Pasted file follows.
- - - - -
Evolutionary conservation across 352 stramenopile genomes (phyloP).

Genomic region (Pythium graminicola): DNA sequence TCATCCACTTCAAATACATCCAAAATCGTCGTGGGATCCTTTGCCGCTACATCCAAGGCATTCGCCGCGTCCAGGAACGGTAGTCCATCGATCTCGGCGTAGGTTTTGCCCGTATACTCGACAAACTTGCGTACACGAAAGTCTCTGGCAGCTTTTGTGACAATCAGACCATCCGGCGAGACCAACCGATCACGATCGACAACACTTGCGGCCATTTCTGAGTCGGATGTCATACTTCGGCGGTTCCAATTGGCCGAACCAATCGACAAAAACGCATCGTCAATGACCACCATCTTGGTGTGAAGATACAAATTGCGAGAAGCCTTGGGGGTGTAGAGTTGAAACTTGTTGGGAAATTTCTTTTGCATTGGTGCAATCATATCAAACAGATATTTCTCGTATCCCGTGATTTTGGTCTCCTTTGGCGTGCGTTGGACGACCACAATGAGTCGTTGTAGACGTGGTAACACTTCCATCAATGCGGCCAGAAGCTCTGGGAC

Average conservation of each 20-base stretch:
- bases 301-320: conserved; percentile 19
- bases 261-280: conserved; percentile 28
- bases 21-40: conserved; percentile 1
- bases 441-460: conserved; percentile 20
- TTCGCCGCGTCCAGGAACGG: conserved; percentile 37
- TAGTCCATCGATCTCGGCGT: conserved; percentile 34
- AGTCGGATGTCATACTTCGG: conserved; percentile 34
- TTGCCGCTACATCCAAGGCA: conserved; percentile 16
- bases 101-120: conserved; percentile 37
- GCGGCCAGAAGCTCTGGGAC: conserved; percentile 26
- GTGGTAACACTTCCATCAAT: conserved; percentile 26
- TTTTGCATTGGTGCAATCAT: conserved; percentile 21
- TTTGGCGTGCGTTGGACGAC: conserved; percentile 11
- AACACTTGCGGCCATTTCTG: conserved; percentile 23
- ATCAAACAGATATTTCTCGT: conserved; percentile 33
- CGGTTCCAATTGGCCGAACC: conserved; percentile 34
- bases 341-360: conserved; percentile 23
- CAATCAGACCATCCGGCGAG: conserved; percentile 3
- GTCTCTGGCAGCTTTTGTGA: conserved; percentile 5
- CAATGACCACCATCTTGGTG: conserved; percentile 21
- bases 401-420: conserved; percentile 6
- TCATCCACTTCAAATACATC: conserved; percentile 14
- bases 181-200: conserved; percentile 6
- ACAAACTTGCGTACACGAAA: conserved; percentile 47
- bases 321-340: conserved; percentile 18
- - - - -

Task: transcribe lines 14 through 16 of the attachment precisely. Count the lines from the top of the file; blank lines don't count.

- GTGGTAACACTTCCATCAAT: conserved; percentile 26
- TTTTGCATTGGTGCAATCAT: conserved; percentile 21
- TTTGGCGTGCGTTGGACGAC: conserved; percentile 11